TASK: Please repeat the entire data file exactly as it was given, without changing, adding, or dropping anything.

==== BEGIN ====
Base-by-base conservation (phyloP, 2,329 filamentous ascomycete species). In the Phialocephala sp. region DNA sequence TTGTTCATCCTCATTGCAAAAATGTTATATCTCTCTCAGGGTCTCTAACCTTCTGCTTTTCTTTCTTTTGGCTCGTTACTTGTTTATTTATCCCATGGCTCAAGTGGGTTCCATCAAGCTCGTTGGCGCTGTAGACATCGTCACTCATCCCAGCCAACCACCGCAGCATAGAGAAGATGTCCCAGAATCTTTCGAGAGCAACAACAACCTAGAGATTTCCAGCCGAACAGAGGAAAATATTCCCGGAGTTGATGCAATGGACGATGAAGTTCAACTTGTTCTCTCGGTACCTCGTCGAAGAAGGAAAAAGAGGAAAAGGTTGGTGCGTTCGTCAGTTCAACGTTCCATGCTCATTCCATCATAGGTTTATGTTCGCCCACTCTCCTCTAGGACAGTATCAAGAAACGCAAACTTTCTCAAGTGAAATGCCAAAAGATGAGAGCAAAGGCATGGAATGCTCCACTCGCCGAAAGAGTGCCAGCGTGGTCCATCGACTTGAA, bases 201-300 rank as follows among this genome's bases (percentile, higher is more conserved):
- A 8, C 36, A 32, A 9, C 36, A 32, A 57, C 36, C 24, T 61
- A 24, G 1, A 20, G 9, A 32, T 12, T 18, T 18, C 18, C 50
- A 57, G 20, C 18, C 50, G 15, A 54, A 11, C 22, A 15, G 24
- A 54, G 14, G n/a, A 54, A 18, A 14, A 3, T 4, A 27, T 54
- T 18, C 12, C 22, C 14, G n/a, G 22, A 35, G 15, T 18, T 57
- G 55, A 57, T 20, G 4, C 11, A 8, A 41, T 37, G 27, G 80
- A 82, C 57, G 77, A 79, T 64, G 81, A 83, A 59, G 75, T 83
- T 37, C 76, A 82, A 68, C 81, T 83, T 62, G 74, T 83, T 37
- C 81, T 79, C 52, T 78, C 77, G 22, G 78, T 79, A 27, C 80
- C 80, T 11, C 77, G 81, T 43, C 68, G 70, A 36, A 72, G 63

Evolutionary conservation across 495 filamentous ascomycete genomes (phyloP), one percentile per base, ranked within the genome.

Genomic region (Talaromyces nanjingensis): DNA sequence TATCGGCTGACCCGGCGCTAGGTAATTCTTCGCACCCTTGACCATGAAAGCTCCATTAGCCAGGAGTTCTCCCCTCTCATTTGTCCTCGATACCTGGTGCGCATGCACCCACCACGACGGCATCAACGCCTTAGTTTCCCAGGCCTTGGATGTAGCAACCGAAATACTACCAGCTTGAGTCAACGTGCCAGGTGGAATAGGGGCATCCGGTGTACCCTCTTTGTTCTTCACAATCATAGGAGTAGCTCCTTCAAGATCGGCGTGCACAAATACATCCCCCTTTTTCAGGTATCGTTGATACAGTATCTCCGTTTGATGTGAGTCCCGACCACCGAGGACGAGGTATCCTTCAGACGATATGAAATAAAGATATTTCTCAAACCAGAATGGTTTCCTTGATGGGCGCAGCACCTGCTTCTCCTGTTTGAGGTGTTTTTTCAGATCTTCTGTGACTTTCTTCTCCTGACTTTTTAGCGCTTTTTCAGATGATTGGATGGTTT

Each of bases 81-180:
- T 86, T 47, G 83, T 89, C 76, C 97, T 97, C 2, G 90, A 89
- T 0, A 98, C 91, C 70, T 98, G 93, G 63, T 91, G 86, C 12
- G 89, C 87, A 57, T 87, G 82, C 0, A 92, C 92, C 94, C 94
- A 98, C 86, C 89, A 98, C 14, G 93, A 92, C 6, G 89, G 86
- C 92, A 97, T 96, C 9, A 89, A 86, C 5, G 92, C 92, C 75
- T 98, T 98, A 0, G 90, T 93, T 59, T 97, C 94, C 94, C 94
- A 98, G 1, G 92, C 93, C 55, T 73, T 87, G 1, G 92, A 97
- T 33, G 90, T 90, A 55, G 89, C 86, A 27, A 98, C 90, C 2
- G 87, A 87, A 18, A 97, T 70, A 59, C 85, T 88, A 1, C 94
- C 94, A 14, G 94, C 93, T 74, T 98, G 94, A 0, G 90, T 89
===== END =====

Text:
Base-by-base conservation (phyloP, 2,329 filamentous ascomycete species). In the Phialocephala sp. region DNA sequence TTGTTCATCCTCATTGCAAAAATGTTATATCTCTCTCAGGGTCTCTAACCTTCTGCTTTTCTTTCTTTTGGCTCGTTACTTGTTTATTTATCCCATGGCTCAAGTGGGTTCCATCAAGCTCGTTGGCGCTGTAGACATCGTCACTCATCCCAGCCAACCACCGCAGCATAGAGAAGATGTCCCAGAATCTTTCGAGAGCAACAACAACCTAGAGATTTCCAGCCGAACAGAGGAAAATATTCCCGGAGTTGATGCAATGGACGATGAAGTTCAACTTGTTCTCTCGGTACCTCGTCGAAGAAGGAAAAAGAGGAAAAGGTTGGTGCGTTCGTCAGTTCAACGTTCCATGCTCATTCCATCATAGGTTTATGTTCGCCCACTCTCCTCTAGGACAGTATCAAGAAACGCAAACTTTCTCAAGTGAAATGCCAAAAGATGAGAGCAAAGGCATGGAATGCTCCACTCGCCGAAAGAGTGCCAGCGTGGTCCATCGACTTGAA, bases 201-300 rank as follows among this genome's bases (percentile, higher is more conserved):
- A 8, C 36, A 32, A 9, C 36, A 32, A 57, C 36, C 24, T 61
- A 24, G 1, A 20, G 9, A 32, T 12, T 18, T 18, C 18, C 50
- A 57, G 20, C 18, C 50, G 15, A 54, A 11, C 22, A 15, G 24
- A 54, G 14, G n/a, A 54, A 18, A 14, A 3, T 4, A 27, T 54
- T 18, C 12, C 22, C 14, G n/a, G 22, A 35, G 15, T 18, T 57
- G 55, A 57, T 20, G 4, C 11, A 8, A 41, T 37, G 27, G 80
- A 82, C 57, G 77, A 79, T 64, G 81, A 83, A 59, G 75, T 83
- T 37, C 76, A 82, A 68, C 81, T 83, T 62, G 74, T 83, T 37
- C 81, T 79, C 52, T 78, C 77, G 22, G 78, T 79, A 27, C 80
- C 80, T 11, C 77, G 81, T 43, C 68, G 70, A 36, A 72, G 63

Evolutionary conservation across 495 filamentous ascomycete genomes (phyloP), one percentile per base, ranked within the genome.

Genomic region (Talaromyces nanjingensis): DNA sequence TATCGGCTGACCCGGCGCTAGGTAATTCTTCGCACCCTTGACCATGAAAGCTCCATTAGCCAGGAGTTCTCCCCTCTCATTTGTCCTCGATACCTGGTGCGCATGCACCCACCACGACGGCATCAACGCCTTAGTTTCCCAGGCCTTGGATGTAGCAACCGAAATACTACCAGCTTGAGTCAACGTGCCAGGTGGAATAGGGGCATCCGGTGTACCCTCTTTGTTCTTCACAATCATAGGAGTAGCTCCTTCAAGATCGGCGTGCACAAATACATCCCCCTTTTTCAGGTATCGTTGATACAGTATCTCCGTTTGATGTGAGTCCCGACCACCGAGGACGAGGTATCCTTCAGACGATATGAAATAAAGATATTTCTCAAACCAGAATGGTTTCCTTGATGGGCGCAGCACCTGCTTCTCCTGTTTGAGGTGTTTTTTCAGATCTTCTGTGACTTTCTTCTCCTGACTTTTTAGCGCTTTTTCAGATGATTGGATGGTTT

Each of bases 81-180:
- T 86, T 47, G 83, T 89, C 76, C 97, T 97, C 2, G 90, A 89
- T 0, A 98, C 91, C 70, T 98, G 93, G 63, T 91, G 86, C 12
- G 89, C 87, A 57, T 87, G 82, C 0, A 92, C 92, C 94, C 94
- A 98, C 86, C 89, A 98, C 14, G 93, A 92, C 6, G 89, G 86
- C 92, A 97, T 96, C 9, A 89, A 86, C 5, G 92, C 92, C 75
- T 98, T 98, A 0, G 90, T 93, T 59, T 97, C 94, C 94, C 94
- A 98, G 1, G 92, C 93, C 55, T 73, T 87, G 1, G 92, A 97
- T 33, G 90, T 90, A 55, G 89, C 86, A 27, A 98, C 90, C 2
- G 87, A 87, A 18, A 97, T 70, A 59, C 85, T 88, A 1, C 94
- C 94, A 14, G 94, C 93, T 74, T 98, G 94, A 0, G 90, T 89